Simple tips for using canned foods from community food pantries
Make your canned food meals a little more tasty.
Hungry families and individuals who use community emergency food pantries receive several canned foods, like fruits and vegetables, as well as other non-perishable foods.
While fresh foods are always recommended for meal preparation, a study conducted by University of California Davis reaffirmed results from past nutrition studies regarding canned foods. Research showed that some canned foods actually present higher levels of essential nutrients than similar fresh or frozen items.
According to the Canned Food Alliance, the benefits of using canned foods are:
- They add a variety of food types in your meal planning. Adding canned beans or chickpeas and canned tuna to a fresh garden salad instantly makes the meal more interesting and adds important nutrients, from the pop of a can.
- Canned foods and other forms of food (fresh, frozen, canned and dried) included in your cooking can add more flavors to your meals and save on your food budget.
- If you are crunched for time to prepare meals like a lot of busy families, especially during the week, using canned foods will help you to get food on the table quickly.
- Fresh food, while undoubtedly delicious and nutritious, can spoil if not used a short time after purchase.
Michigan State University Extension recommends that canned vegetables and beans first be rinsed to decrease salt content. Be sure to always read food labels and when possible, choose the low sodium varieties of canned foods.
There are still consumer questions about whether or not canned foods are healthy for you. The Canned Food Alliance says that despite the fact canned foods are getting a “bad rap”, they are actually nutritious, accessible, convenient, affordable and flavorful.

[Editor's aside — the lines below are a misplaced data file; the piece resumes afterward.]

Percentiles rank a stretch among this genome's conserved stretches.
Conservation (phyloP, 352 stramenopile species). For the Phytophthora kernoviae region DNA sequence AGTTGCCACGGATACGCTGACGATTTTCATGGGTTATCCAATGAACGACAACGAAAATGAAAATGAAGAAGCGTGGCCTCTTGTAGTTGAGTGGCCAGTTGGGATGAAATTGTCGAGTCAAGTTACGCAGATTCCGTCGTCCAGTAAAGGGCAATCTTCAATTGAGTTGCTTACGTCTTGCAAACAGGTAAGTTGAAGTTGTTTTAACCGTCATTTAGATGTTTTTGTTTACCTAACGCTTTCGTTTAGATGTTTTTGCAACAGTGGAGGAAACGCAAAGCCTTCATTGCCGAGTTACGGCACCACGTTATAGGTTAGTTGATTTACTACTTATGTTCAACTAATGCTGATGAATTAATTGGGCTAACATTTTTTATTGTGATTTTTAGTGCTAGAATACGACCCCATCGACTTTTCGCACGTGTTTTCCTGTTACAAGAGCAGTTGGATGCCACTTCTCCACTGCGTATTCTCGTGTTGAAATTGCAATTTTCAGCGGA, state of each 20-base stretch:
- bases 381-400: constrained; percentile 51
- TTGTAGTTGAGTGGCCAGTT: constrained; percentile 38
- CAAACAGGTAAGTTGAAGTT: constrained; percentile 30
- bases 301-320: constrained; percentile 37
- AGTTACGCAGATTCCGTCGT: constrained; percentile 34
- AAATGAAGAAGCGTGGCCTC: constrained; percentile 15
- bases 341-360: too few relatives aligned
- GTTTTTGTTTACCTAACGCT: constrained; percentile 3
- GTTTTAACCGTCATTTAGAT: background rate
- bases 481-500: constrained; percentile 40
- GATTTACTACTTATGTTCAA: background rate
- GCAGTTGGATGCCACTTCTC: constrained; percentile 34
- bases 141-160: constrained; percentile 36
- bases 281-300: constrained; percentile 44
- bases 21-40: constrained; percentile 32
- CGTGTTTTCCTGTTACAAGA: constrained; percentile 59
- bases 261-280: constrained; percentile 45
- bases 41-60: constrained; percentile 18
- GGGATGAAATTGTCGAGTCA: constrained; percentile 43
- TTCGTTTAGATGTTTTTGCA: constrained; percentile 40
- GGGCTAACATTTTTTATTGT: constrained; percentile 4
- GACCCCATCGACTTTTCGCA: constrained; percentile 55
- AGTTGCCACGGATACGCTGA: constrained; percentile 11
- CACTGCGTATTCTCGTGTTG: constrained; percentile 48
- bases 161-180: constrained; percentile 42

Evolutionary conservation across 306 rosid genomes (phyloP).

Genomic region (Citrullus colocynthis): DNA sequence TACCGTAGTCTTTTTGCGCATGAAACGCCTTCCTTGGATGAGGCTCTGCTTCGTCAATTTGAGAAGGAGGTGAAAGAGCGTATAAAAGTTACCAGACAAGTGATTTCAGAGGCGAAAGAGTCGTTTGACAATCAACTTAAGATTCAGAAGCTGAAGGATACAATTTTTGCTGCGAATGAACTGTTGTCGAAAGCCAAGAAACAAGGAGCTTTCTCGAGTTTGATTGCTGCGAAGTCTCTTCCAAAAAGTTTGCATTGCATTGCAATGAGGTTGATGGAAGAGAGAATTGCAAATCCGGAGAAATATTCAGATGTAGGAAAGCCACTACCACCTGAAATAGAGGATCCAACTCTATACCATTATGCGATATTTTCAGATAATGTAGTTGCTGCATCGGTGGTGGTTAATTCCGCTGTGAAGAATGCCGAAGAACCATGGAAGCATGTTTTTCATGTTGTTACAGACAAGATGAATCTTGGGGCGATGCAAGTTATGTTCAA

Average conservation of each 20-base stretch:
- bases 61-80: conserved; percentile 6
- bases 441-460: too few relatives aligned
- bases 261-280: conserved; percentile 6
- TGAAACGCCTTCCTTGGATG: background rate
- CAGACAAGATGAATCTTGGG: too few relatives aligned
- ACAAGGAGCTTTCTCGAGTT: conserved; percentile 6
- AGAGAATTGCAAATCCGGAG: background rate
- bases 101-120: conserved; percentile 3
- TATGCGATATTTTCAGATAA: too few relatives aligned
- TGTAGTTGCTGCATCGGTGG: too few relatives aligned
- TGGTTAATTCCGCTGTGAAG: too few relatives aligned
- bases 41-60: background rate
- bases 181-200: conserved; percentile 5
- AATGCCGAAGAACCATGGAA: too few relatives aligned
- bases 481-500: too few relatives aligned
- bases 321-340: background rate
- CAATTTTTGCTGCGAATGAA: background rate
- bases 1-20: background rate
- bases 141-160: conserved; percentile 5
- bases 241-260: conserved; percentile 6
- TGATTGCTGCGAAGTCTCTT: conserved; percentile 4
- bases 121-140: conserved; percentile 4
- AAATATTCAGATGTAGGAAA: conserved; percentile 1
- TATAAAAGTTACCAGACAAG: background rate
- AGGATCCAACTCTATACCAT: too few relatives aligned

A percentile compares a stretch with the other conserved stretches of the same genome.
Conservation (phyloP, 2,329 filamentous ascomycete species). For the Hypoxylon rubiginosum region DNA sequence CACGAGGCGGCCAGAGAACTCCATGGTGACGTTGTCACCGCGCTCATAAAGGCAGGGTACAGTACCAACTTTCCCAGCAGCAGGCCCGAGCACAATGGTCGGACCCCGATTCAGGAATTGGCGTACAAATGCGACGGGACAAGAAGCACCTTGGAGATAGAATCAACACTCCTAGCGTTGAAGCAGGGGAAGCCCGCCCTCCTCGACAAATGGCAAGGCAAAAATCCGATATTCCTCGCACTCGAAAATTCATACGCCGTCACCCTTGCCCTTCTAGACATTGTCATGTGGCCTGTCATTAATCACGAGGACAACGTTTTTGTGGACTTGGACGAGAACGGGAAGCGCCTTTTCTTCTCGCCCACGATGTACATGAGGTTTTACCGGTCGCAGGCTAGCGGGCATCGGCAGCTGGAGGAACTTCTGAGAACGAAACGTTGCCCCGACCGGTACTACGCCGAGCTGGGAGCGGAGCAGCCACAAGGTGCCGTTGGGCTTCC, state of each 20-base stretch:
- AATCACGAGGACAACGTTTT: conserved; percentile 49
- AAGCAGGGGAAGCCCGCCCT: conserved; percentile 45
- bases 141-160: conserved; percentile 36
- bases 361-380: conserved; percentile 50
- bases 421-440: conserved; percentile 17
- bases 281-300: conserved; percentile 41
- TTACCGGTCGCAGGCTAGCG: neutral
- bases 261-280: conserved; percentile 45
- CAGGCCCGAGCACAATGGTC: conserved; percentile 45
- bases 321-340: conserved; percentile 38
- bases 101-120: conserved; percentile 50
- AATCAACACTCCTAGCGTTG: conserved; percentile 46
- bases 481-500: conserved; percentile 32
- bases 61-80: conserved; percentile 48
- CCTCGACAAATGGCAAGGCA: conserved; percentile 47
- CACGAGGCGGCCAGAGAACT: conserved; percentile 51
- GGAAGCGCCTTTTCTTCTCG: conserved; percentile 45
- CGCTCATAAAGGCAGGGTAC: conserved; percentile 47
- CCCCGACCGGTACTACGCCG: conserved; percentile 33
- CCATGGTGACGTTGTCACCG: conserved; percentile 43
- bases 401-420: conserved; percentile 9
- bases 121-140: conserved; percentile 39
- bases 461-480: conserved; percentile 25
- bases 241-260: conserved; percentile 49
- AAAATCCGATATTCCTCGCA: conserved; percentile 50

SNAP and WIC recipients often use community food pantries and want to know how to flavor and spice up canned foods when preparing meals.
Ask your local food pantry if they have recipes for participants as most community food pantries offer nutrition recipes. These recipes are easy to prepare using food distributed from the pantry. There are several ways you can add pizazz to your meal preparation using canned food.
- Canned chili beans, green chilies, mushrooms to casseroles, salads, etc.
- Canned vegetables to soups, stews, salads and casseroles; Use canned mixed vegetables in casserole and skillet dish recipes
- Canned beans to soups, stews, nachos and casseroles
- Canned tomatoes and tomatoe products to one-pot and skillet meals, casseroles, soups and stews
- Canned cream soups to casseroles
- Canned fruit to fruit salads, fruit parfaits and other desserts
Here is a soup recipe by Taste of Home.
Refried Bean Soup
- 1 can (16 ounces) refried beans, if possible use low-fat refried beans
- 1 can (15 1/4 ounces) whole kernel corn, drained
- 1 can (15 ounces) black beans, drained
- 1 can (14 1/2 ounces chicken broth)
- 1 can (14 1/2 ounces) stewed tomatoes ,cut up
- 1/2 cup of water
- 1 can (4 ounces) chopped green chilies
- 1/4 cup salsa
In a large pot, combine all ingredients and stir well. If mixture is too thick, add more water. Heat uncovered 8 to 10 minutesuntil heated thoroughly. Yields 8 servings.